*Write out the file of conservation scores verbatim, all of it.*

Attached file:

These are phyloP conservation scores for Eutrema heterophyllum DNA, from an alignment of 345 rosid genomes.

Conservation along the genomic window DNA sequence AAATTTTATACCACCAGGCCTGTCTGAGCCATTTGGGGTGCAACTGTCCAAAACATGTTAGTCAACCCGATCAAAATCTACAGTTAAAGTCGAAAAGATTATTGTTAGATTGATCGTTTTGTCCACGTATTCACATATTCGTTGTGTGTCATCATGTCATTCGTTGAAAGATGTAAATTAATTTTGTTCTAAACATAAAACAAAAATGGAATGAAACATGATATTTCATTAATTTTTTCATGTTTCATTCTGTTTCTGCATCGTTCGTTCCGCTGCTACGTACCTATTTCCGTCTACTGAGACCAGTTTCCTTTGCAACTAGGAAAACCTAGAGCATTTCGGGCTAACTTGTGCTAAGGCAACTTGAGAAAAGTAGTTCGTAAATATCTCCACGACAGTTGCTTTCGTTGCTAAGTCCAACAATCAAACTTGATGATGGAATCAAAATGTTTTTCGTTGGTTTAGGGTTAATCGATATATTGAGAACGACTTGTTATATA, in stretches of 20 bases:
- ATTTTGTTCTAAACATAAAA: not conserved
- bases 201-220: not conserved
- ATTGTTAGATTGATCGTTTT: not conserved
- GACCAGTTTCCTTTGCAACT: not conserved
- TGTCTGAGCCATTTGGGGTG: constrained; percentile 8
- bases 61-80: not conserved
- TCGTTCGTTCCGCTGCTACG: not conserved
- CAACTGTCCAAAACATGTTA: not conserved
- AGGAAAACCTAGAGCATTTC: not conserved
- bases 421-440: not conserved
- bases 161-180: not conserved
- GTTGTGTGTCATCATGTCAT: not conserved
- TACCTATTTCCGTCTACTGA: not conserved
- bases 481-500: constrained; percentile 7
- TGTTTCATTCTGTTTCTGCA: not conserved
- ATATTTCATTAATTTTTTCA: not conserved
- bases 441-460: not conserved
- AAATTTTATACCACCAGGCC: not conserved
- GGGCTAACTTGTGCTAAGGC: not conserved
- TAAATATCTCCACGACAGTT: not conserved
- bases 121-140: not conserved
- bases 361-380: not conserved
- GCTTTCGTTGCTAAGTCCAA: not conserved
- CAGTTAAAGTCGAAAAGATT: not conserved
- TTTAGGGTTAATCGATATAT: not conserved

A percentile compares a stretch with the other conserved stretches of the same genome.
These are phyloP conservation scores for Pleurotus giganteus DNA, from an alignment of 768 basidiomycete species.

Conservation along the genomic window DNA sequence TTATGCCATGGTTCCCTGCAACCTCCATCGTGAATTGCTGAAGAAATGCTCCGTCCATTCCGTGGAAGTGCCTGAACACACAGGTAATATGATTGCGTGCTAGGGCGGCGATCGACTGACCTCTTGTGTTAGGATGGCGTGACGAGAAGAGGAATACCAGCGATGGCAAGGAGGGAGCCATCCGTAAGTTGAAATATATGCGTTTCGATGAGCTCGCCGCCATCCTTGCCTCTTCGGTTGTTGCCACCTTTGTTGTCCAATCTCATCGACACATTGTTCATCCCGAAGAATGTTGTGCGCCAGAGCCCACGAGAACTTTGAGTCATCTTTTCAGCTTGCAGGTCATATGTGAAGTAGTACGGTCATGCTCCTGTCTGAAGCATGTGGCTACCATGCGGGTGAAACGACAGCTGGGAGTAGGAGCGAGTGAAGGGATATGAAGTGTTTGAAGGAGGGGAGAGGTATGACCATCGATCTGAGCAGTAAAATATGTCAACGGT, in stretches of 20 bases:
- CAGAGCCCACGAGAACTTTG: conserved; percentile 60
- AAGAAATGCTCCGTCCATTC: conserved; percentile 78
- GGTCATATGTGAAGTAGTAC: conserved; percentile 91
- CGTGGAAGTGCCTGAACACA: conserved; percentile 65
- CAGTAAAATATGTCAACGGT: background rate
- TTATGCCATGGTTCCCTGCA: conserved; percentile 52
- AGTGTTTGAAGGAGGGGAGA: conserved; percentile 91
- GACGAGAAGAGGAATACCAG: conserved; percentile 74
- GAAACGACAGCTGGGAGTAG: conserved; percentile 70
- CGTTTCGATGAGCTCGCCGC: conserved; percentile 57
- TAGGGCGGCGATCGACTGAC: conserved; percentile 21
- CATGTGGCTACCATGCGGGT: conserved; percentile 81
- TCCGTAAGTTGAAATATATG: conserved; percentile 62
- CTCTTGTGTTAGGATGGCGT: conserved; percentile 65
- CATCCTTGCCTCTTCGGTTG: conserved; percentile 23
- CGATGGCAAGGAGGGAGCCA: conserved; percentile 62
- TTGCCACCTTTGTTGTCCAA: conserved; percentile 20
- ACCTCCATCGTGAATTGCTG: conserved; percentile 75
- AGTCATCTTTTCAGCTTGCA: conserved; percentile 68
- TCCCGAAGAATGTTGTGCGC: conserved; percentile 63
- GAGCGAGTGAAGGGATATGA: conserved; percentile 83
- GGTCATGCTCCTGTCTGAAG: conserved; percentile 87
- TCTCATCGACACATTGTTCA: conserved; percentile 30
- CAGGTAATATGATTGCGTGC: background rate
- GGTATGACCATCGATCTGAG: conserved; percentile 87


These are phyloP conservation scores for Eutrema heterophyllum DNA, from an alignment of 345 rosid genomes.

Conservation along the genomic window DNA sequence AAATTTTATACCACCAGGCCTGTCTGAGCCATTTGGGGTGCAACTGTCCAAAACATGTTAGTCAACCCGATCAAAATCTACAGTTAAAGTCGAAAAGATTATTGTTAGATTGATCGTTTTGTCCACGTATTCACATATTCGTTGTGTGTCATCATGTCATTCGTTGAAAGATGTAAATTAATTTTGTTCTAAACATAAAACAAAAATGGAATGAAACATGATATTTCATTAATTTTTTCATGTTTCATTCTGTTTCTGCATCGTTCGTTCCGCTGCTACGTACCTATTTCCGTCTACTGAGACCAGTTTCCTTTGCAACTAGGAAAACCTAGAGCATTTCGGGCTAACTTGTGCTAAGGCAACTTGAGAAAAGTAGTTCGTAAATATCTCCACGACAGTTGCTTTCGTTGCTAAGTCCAACAATCAAACTTGATGATGGAATCAAAATGTTTTTCGTTGGTTTAGGGTTAATCGATATATTGAGAACGACTTGTTATATA, in stretches of 20 bases:
- ATTTTGTTCTAAACATAAAA: not conserved
- bases 201-220: not conserved
- ATTGTTAGATTGATCGTTTT: not conserved
- GACCAGTTTCCTTTGCAACT: not conserved
- TGTCTGAGCCATTTGGGGTG: constrained; percentile 8
- bases 61-80: not conserved
- TCGTTCGTTCCGCTGCTACG: not conserved
- CAACTGTCCAAAACATGTTA: not conserved
- AGGAAAACCTAGAGCATTTC: not conserved
- bases 421-440: not conserved
- bases 161-180: not conserved
- GTTGTGTGTCATCATGTCAT: not conserved
- TACCTATTTCCGTCTACTGA: not conserved
- bases 481-500: constrained; percentile 7
- TGTTTCATTCTGTTTCTGCA: not conserved
- ATATTTCATTAATTTTTTCA: not conserved
- bases 441-460: not conserved
- AAATTTTATACCACCAGGCC: not conserved
- GGGCTAACTTGTGCTAAGGC: not conserved
- TAAATATCTCCACGACAGTT: not conserved
- bases 121-140: not conserved
- bases 361-380: not conserved
- GCTTTCGTTGCTAAGTCCAA: not conserved
- CAGTTAAAGTCGAAAAGATT: not conserved
- TTTAGGGTTAATCGATATAT: not conserved

A percentile compares a stretch with the other conserved stretches of the same genome.
These are phyloP conservation scores for Pleurotus giganteus DNA, from an alignment of 768 basidiomycete species.

Conservation along the genomic window DNA sequence TTATGCCATGGTTCCCTGCAACCTCCATCGTGAATTGCTGAAGAAATGCTCCGTCCATTCCGTGGAAGTGCCTGAACACACAGGTAATATGATTGCGTGCTAGGGCGGCGATCGACTGACCTCTTGTGTTAGGATGGCGTGACGAGAAGAGGAATACCAGCGATGGCAAGGAGGGAGCCATCCGTAAGTTGAAATATATGCGTTTCGATGAGCTCGCCGCCATCCTTGCCTCTTCGGTTGTTGCCACCTTTGTTGTCCAATCTCATCGACACATTGTTCATCCCGAAGAATGTTGTGCGCCAGAGCCCACGAGAACTTTGAGTCATCTTTTCAGCTTGCAGGTCATATGTGAAGTAGTACGGTCATGCTCCTGTCTGAAGCATGTGGCTACCATGCGGGTGAAACGACAGCTGGGAGTAGGAGCGAGTGAAGGGATATGAAGTGTTTGAAGGAGGGGAGAGGTATGACCATCGATCTGAGCAGTAAAATATGTCAACGGT, in stretches of 20 bases:
- CAGAGCCCACGAGAACTTTG: conserved; percentile 60
- AAGAAATGCTCCGTCCATTC: conserved; percentile 78
- GGTCATATGTGAAGTAGTAC: conserved; percentile 91
- CGTGGAAGTGCCTGAACACA: conserved; percentile 65
- CAGTAAAATATGTCAACGGT: background rate
- TTATGCCATGGTTCCCTGCA: conserved; percentile 52
- AGTGTTTGAAGGAGGGGAGA: conserved; percentile 91
- GACGAGAAGAGGAATACCAG: conserved; percentile 74
- GAAACGACAGCTGGGAGTAG: conserved; percentile 70
- CGTTTCGATGAGCTCGCCGC: conserved; percentile 57
- TAGGGCGGCGATCGACTGAC: conserved; percentile 21
- CATGTGGCTACCATGCGGGT: conserved; percentile 81
- TCCGTAAGTTGAAATATATG: conserved; percentile 62
- CTCTTGTGTTAGGATGGCGT: conserved; percentile 65
- CATCCTTGCCTCTTCGGTTG: conserved; percentile 23
- CGATGGCAAGGAGGGAGCCA: conserved; percentile 62
- TTGCCACCTTTGTTGTCCAA: conserved; percentile 20
- ACCTCCATCGTGAATTGCTG: conserved; percentile 75
- AGTCATCTTTTCAGCTTGCA: conserved; percentile 68
- TCCCGAAGAATGTTGTGCGC: conserved; percentile 63
- GAGCGAGTGAAGGGATATGA: conserved; percentile 83
- GGTCATGCTCCTGTCTGAAG: conserved; percentile 87
- TCTCATCGACACATTGTTCA: conserved; percentile 30
- CAGGTAATATGATTGCGTGC: background rate
- GGTATGACCATCGATCTGAG: conserved; percentile 87